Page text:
Daily Devotion for November 20, 2010
Our Father, who art in heaven, hallowed be thy name. Thy kingdom come; Thy will be done, on earth as it is in heaven. Give us this day our daily bread, and forgive us our trespasses, as we forgive those who trespass against us. And lead us not into temptation, but deliver us from evil.
For Thine is the kingdom, and the power, and the glory, forever and ever.
Prayer for the Morning
Oh Lord, most heavenly Father, Almighty and everlasting God, who has safely brought me to the beginning of this day; I give you thanks for my creation, preservation, and all the blessings of my life. Grant that this day I fall into no sin, neither run into any kind of danger; but that all my doings, being governed by your will, may be righteous in your sight. Through Christ our Lord, I pray.
Prayer for Grace and Strength
Lord God, I pray that you will fill my heart with the blessing of your Holy Spirit. Grant me this day the strength to be temperate in all things, diligent in my duties, and patient under my afflictions. Direct me in all my ways. Give me grace to be just and upright in all my dealings; quiet and peaceable; full of compassion; and ready to do good to all people, according to my abilities and opportunities. For the sake of my Lord and Savior, Jesus Christ,
Community of Prayer
Heavenly Lord, I know I am not alone saying these prayers or reading your Word this morning, but many people unknown to me, from all stations of life, have joined together in this brief moment of devotion. May the grace of our Lord Jesus Christ, and the love of God, and the fellowship of the Holy Spirit, be among the community of all who pray in the name of Christ this morning, and remain among us always.
(Additional prayers may be found at Prayers for All Occasions.)
God be with you 'til we meet again.
May they be like grass on the roof, which withers before it can grow;
a reaper cannot fill his hands with it, nor one who gathers fill his arms.
May those who pass by not say to them, “The blessing of the Lord be on you; we bless you in the name of the Lord.”
Samson Part 4 — Riddle, Wedding and Death[You might want to read yesterday's Devotional, or Judges 14:1-13 in your Bible, before you read this. It will make a lot more sense.]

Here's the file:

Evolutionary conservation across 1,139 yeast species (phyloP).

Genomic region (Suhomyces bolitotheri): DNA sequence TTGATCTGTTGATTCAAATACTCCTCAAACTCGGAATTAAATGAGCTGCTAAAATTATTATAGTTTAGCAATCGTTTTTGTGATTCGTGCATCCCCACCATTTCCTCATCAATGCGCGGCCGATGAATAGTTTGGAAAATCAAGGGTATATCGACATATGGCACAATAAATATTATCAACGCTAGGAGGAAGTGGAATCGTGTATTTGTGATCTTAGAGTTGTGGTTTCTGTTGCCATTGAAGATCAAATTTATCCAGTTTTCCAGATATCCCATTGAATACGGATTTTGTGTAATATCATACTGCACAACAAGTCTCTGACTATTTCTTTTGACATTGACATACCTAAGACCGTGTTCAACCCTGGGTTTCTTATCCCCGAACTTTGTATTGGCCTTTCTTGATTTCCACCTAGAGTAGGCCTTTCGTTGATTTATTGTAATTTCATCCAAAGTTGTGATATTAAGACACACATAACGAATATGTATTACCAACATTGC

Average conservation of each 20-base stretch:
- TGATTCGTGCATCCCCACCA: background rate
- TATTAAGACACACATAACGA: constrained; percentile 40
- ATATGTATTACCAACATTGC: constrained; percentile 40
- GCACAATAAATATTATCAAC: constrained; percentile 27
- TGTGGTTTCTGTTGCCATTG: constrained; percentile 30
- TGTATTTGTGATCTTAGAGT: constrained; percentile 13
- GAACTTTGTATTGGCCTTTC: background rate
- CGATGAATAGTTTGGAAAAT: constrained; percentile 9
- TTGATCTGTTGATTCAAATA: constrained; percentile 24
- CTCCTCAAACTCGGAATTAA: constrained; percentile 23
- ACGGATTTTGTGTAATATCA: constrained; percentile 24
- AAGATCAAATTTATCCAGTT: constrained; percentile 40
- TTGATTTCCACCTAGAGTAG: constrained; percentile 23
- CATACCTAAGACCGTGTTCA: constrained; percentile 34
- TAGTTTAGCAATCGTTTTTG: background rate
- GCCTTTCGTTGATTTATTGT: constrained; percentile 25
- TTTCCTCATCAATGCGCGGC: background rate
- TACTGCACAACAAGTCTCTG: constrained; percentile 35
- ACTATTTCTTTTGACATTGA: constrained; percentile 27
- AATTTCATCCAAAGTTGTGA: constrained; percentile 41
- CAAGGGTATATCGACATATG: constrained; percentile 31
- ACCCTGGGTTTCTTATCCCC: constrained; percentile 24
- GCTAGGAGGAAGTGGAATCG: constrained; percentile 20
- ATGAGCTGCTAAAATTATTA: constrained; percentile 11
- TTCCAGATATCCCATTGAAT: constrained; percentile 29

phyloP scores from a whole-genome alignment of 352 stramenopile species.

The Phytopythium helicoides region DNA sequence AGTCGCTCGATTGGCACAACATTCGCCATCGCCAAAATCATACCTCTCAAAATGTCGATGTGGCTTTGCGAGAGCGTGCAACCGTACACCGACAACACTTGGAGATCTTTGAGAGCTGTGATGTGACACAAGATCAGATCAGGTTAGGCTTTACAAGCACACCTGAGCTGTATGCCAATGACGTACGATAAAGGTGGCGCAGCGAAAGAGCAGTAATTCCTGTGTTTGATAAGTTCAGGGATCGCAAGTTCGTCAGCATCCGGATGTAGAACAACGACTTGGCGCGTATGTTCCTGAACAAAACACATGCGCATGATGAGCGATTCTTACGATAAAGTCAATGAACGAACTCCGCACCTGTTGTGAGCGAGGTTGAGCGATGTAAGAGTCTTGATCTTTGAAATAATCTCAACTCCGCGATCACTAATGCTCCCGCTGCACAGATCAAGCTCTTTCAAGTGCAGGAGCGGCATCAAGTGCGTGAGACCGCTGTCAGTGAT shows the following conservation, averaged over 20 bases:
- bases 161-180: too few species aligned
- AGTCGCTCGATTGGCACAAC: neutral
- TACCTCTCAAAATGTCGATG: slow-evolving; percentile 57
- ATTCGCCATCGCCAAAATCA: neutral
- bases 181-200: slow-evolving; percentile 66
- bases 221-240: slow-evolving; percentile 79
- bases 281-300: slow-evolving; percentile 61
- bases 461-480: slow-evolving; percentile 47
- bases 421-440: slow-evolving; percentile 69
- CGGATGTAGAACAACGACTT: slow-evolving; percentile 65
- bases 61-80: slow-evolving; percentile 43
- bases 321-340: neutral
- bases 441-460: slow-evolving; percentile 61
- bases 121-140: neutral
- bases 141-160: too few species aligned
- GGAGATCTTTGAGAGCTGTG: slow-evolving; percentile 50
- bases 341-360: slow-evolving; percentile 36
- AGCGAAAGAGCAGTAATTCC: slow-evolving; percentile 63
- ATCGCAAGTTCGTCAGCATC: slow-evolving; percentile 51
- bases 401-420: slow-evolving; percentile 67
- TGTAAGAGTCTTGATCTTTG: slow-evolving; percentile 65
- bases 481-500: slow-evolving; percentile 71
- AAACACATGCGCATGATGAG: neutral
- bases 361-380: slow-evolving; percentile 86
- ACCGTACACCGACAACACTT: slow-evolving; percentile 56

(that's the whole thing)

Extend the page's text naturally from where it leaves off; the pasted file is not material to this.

After three days, they were unable to explain the riddle. On the fourth day they said to Samson's wife, "Persuade your husband to explain the riddle to us, or we will burn you and your father's household to death. Did you invite us here to rob us?"
So Samson's wife came to him, weeping, and said, "You hate me and don't love me! You told my people the riddle, but haven't explained it to me."
"Look," he said, "I haven't even explained it to my father or mother, so why should I explain it to you?"
She wept the whole seven days of the feast, and at last, on the seventh day, he explained it to her, because she had nagged him so much. Then she explained it to her people. On the seventh day before sunset, the men of the city said to him:
'What is sweeter than honey? What is stronger than a lion?'
So he said to them:
'If you hadn't plowed with my young cow, you wouldn't know my riddle now!'
The Spirit of the Lord entered him, and he went down to Ashkelon and killed 30 of their men. He stripped them and gave their clothes to those who had explained the riddle. In a rage, Samson returned to his father's house, and his wife was given to one of the men who had accompanied him.
Notes on the Scripture
Samson is not acting on a whim or carrying out a plan he formed. He is doing the will of God, which is to provoke the Philistines to war.
Samson's wife betrays him to her countrymen. Her loyalty is shown to belong, not to her husband-to-be, but to her tribe (and her false god). She uses her status as his wife to wheedle out the answer to his riddle, and then, like a spy, reports it to the 30 Philistines. They likely laughed heartily to themselves. Samson has thought to take their goods by rudely forcing them into a bet. But they have fooled him! They have used his wife to win the bet, and now Samson will have to pay them a huge sum.
But it is Samson who will have the last laugh. He first demonstrates that he knows what they have done, in his clever verse about them plowing with his "young cow". He does pays them, as he is obligated to do; however, to obtain the payment, he goes to the next town and slays 30 Philistines, then gives their clothes to the 30 Philistines in the wedding party. He then returns home, abandoning his deceitful wife.